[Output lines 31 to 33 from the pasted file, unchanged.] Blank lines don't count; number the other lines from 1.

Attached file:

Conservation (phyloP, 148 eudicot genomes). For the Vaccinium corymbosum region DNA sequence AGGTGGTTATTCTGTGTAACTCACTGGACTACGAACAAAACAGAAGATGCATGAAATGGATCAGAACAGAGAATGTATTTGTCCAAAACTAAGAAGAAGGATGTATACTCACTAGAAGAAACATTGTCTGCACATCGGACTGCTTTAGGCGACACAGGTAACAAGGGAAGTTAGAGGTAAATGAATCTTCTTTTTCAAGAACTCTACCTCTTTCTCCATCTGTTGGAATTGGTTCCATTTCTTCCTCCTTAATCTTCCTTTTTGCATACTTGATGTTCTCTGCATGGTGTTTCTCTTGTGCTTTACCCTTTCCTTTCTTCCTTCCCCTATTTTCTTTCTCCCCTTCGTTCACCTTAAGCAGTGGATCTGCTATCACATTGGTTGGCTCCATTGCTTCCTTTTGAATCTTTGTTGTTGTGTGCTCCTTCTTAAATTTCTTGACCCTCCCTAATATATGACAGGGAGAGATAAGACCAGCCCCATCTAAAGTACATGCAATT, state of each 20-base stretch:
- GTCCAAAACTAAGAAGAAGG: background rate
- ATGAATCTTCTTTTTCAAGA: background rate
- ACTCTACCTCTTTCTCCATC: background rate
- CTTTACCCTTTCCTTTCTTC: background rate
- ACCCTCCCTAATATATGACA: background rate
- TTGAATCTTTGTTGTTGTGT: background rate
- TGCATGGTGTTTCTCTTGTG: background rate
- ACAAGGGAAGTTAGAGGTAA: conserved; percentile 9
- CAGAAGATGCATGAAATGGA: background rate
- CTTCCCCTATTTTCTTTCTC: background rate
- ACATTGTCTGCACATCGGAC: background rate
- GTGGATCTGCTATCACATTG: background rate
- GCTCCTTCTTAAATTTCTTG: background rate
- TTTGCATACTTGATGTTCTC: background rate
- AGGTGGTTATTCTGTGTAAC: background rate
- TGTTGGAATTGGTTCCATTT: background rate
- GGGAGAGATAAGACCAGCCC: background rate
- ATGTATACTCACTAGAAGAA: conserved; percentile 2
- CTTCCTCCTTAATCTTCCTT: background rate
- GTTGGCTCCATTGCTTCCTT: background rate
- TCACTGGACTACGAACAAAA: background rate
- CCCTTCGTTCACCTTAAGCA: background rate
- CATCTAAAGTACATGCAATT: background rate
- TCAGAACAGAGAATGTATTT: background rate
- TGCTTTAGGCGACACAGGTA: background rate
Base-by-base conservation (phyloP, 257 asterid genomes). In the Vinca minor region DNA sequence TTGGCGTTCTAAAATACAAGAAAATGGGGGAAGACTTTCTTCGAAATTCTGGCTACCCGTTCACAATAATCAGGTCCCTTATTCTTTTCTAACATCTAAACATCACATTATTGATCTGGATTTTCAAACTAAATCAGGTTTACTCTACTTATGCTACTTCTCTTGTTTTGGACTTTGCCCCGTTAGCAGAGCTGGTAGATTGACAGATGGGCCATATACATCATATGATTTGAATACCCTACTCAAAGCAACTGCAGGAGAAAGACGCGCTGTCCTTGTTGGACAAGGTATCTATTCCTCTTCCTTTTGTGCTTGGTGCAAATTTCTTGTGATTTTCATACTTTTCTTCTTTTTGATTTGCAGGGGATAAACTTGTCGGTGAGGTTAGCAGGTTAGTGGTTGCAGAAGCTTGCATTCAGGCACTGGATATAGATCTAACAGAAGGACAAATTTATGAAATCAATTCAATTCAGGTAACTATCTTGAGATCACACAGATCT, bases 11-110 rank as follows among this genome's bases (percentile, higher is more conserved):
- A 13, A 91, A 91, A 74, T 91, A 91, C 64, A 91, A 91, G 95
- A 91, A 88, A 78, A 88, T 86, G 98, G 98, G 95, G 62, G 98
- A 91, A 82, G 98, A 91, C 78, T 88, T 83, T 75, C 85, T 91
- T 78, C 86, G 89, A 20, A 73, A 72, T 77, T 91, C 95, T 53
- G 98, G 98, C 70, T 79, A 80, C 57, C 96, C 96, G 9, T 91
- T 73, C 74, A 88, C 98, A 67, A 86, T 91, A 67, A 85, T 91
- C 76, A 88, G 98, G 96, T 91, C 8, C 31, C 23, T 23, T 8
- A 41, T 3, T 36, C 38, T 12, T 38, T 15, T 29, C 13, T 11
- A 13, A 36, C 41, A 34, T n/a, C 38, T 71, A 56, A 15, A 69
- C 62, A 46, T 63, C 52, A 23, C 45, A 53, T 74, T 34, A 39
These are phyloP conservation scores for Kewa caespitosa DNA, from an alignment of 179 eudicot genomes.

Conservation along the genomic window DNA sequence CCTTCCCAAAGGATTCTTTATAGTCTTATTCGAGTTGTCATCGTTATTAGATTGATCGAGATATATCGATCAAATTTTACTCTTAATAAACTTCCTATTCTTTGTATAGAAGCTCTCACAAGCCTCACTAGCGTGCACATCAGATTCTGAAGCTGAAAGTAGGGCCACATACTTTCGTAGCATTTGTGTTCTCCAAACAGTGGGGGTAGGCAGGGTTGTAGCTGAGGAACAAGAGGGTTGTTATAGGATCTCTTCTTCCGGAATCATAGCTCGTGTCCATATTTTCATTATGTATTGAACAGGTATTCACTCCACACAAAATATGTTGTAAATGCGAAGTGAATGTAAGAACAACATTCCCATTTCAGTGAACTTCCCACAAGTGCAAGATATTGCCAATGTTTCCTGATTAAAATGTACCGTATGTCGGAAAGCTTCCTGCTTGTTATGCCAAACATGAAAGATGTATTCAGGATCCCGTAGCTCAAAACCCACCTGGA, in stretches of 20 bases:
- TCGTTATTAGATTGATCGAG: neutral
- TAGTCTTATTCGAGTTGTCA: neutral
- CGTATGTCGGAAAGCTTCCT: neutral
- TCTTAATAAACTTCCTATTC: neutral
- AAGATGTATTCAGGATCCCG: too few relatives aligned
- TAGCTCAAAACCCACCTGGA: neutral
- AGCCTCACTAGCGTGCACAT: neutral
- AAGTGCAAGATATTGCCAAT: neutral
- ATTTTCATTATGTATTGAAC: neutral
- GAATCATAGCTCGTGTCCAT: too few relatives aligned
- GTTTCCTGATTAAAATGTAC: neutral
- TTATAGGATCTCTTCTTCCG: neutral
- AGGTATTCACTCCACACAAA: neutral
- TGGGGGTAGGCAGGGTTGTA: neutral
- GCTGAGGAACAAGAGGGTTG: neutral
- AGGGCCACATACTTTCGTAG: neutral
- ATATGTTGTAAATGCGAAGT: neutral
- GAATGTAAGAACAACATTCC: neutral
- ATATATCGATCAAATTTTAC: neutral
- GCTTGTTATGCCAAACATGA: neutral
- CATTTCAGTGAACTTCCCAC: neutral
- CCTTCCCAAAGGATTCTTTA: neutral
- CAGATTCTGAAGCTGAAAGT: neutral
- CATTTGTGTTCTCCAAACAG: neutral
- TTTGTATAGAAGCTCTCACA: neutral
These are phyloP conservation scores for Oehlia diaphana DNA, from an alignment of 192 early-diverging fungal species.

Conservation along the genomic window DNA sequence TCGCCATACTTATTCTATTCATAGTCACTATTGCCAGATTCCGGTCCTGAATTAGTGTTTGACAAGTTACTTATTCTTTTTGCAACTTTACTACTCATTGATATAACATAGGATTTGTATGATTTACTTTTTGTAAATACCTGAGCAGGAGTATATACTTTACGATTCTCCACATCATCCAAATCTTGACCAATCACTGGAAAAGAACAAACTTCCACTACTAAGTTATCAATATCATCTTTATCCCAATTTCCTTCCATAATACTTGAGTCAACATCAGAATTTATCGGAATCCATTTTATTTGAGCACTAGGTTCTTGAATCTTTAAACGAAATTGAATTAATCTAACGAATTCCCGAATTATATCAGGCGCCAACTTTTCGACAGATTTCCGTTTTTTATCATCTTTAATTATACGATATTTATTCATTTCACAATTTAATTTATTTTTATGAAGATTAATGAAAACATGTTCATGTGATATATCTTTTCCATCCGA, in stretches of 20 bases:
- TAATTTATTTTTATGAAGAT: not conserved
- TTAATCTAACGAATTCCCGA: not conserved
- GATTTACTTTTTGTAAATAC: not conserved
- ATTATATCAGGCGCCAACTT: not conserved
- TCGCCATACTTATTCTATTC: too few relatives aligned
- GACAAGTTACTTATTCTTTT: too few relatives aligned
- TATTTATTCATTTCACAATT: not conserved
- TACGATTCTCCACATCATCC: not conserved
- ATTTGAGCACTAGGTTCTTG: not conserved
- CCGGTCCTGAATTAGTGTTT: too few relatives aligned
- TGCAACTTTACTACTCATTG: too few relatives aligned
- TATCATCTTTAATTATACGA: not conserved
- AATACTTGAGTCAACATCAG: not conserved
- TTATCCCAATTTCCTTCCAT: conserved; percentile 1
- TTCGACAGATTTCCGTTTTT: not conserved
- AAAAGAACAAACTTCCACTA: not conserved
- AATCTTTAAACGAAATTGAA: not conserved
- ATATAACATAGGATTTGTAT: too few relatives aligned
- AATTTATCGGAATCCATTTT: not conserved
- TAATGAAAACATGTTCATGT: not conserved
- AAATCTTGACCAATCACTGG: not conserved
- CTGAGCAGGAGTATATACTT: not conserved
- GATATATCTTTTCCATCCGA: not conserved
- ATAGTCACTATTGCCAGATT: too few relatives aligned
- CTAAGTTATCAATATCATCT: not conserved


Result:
- T 78, C 86, G 89, A 20, A 73, A 72, T 77, T 91, C 95, T 53
- G 98, G 98, C 70, T 79, A 80, C 57, C 96, C 96, G 9, T 91
- T 73, C 74, A 88, C 98, A 67, A 86, T 91, A 67, A 85, T 91